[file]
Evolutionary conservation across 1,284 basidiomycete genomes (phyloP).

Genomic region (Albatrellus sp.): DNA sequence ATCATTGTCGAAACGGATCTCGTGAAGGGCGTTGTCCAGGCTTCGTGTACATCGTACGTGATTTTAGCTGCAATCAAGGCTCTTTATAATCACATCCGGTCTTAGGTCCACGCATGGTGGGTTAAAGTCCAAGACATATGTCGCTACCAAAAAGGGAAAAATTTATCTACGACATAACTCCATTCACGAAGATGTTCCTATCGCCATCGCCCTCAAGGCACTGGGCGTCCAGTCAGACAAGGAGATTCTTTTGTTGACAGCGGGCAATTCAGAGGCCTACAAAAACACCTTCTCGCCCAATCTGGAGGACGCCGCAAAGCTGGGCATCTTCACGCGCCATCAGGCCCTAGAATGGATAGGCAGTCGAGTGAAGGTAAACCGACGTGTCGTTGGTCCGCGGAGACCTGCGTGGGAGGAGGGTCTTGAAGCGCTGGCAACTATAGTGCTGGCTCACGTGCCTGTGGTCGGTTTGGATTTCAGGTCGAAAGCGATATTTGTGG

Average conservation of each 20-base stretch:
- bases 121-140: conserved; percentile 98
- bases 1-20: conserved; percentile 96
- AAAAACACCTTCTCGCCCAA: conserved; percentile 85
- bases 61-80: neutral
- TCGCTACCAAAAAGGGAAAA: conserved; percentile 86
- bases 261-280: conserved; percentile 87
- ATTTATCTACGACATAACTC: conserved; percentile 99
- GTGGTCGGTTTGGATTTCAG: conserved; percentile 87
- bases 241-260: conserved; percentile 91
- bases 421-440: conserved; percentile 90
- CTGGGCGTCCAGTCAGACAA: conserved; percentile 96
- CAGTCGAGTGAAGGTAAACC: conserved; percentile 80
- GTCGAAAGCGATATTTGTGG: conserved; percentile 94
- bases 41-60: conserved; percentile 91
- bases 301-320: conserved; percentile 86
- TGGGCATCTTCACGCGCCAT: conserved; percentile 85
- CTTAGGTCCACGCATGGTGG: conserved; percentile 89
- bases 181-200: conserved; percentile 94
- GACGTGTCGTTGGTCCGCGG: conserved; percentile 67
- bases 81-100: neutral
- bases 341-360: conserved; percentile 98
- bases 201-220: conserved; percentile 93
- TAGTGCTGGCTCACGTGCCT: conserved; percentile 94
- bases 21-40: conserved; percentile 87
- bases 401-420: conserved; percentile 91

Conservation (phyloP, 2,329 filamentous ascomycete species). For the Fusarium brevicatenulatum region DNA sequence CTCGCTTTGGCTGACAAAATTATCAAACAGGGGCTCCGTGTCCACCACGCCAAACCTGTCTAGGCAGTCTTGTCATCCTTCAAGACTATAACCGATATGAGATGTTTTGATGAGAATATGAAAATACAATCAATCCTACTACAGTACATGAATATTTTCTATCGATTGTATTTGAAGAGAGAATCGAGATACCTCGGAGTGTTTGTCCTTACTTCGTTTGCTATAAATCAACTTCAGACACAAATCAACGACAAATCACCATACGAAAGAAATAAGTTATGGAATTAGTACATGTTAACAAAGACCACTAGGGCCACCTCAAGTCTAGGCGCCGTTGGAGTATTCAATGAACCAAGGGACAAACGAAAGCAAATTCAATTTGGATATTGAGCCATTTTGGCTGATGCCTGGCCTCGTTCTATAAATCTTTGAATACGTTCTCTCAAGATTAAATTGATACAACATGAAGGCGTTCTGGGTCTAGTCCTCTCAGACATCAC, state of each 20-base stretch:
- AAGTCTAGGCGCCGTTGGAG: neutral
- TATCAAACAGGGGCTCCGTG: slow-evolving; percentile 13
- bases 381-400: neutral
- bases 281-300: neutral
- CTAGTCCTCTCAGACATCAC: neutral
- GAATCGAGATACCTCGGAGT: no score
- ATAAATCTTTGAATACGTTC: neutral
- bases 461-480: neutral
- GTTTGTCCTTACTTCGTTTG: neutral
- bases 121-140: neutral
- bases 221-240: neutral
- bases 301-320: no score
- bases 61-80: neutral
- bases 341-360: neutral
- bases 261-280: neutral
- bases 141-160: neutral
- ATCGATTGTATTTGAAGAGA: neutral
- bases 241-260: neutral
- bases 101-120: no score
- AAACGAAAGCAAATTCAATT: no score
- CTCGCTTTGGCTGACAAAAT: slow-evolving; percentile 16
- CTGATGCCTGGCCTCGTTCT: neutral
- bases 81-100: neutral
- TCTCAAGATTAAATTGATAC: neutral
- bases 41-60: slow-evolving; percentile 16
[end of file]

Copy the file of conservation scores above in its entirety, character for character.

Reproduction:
Evolutionary conservation across 1,284 basidiomycete genomes (phyloP).

Genomic region (Albatrellus sp.): DNA sequence ATCATTGTCGAAACGGATCTCGTGAAGGGCGTTGTCCAGGCTTCGTGTACATCGTACGTGATTTTAGCTGCAATCAAGGCTCTTTATAATCACATCCGGTCTTAGGTCCACGCATGGTGGGTTAAAGTCCAAGACATATGTCGCTACCAAAAAGGGAAAAATTTATCTACGACATAACTCCATTCACGAAGATGTTCCTATCGCCATCGCCCTCAAGGCACTGGGCGTCCAGTCAGACAAGGAGATTCTTTTGTTGACAGCGGGCAATTCAGAGGCCTACAAAAACACCTTCTCGCCCAATCTGGAGGACGCCGCAAAGCTGGGCATCTTCACGCGCCATCAGGCCCTAGAATGGATAGGCAGTCGAGTGAAGGTAAACCGACGTGTCGTTGGTCCGCGGAGACCTGCGTGGGAGGAGGGTCTTGAAGCGCTGGCAACTATAGTGCTGGCTCACGTGCCTGTGGTCGGTTTGGATTTCAGGTCGAAAGCGATATTTGTGG

Average conservation of each 20-base stretch:
- bases 121-140: conserved; percentile 98
- bases 1-20: conserved; percentile 96
- AAAAACACCTTCTCGCCCAA: conserved; percentile 85
- bases 61-80: neutral
- TCGCTACCAAAAAGGGAAAA: conserved; percentile 86
- bases 261-280: conserved; percentile 87
- ATTTATCTACGACATAACTC: conserved; percentile 99
- GTGGTCGGTTTGGATTTCAG: conserved; percentile 87
- bases 241-260: conserved; percentile 91
- bases 421-440: conserved; percentile 90
- CTGGGCGTCCAGTCAGACAA: conserved; percentile 96
- CAGTCGAGTGAAGGTAAACC: conserved; percentile 80
- GTCGAAAGCGATATTTGTGG: conserved; percentile 94
- bases 41-60: conserved; percentile 91
- bases 301-320: conserved; percentile 86
- TGGGCATCTTCACGCGCCAT: conserved; percentile 85
- CTTAGGTCCACGCATGGTGG: conserved; percentile 89
- bases 181-200: conserved; percentile 94
- GACGTGTCGTTGGTCCGCGG: conserved; percentile 67
- bases 81-100: neutral
- bases 341-360: conserved; percentile 98
- bases 201-220: conserved; percentile 93
- TAGTGCTGGCTCACGTGCCT: conserved; percentile 94
- bases 21-40: conserved; percentile 87
- bases 401-420: conserved; percentile 91

Conservation (phyloP, 2,329 filamentous ascomycete species). For the Fusarium brevicatenulatum region DNA sequence CTCGCTTTGGCTGACAAAATTATCAAACAGGGGCTCCGTGTCCACCACGCCAAACCTGTCTAGGCAGTCTTGTCATCCTTCAAGACTATAACCGATATGAGATGTTTTGATGAGAATATGAAAATACAATCAATCCTACTACAGTACATGAATATTTTCTATCGATTGTATTTGAAGAGAGAATCGAGATACCTCGGAGTGTTTGTCCTTACTTCGTTTGCTATAAATCAACTTCAGACACAAATCAACGACAAATCACCATACGAAAGAAATAAGTTATGGAATTAGTACATGTTAACAAAGACCACTAGGGCCACCTCAAGTCTAGGCGCCGTTGGAGTATTCAATGAACCAAGGGACAAACGAAAGCAAATTCAATTTGGATATTGAGCCATTTTGGCTGATGCCTGGCCTCGTTCTATAAATCTTTGAATACGTTCTCTCAAGATTAAATTGATACAACATGAAGGCGTTCTGGGTCTAGTCCTCTCAGACATCAC, state of each 20-base stretch:
- AAGTCTAGGCGCCGTTGGAG: neutral
- TATCAAACAGGGGCTCCGTG: slow-evolving; percentile 13
- bases 381-400: neutral
- bases 281-300: neutral
- CTAGTCCTCTCAGACATCAC: neutral
- GAATCGAGATACCTCGGAGT: no score
- ATAAATCTTTGAATACGTTC: neutral
- bases 461-480: neutral
- GTTTGTCCTTACTTCGTTTG: neutral
- bases 121-140: neutral
- bases 221-240: neutral
- bases 301-320: no score
- bases 61-80: neutral
- bases 341-360: neutral
- bases 261-280: neutral
- bases 141-160: neutral
- ATCGATTGTATTTGAAGAGA: neutral
- bases 241-260: neutral
- bases 101-120: no score
- AAACGAAAGCAAATTCAATT: no score
- CTCGCTTTGGCTGACAAAAT: slow-evolving; percentile 16
- CTGATGCCTGGCCTCGTTCT: neutral
- bases 81-100: neutral
- TCTCAAGATTAAATTGATAC: neutral
- bases 41-60: slow-evolving; percentile 16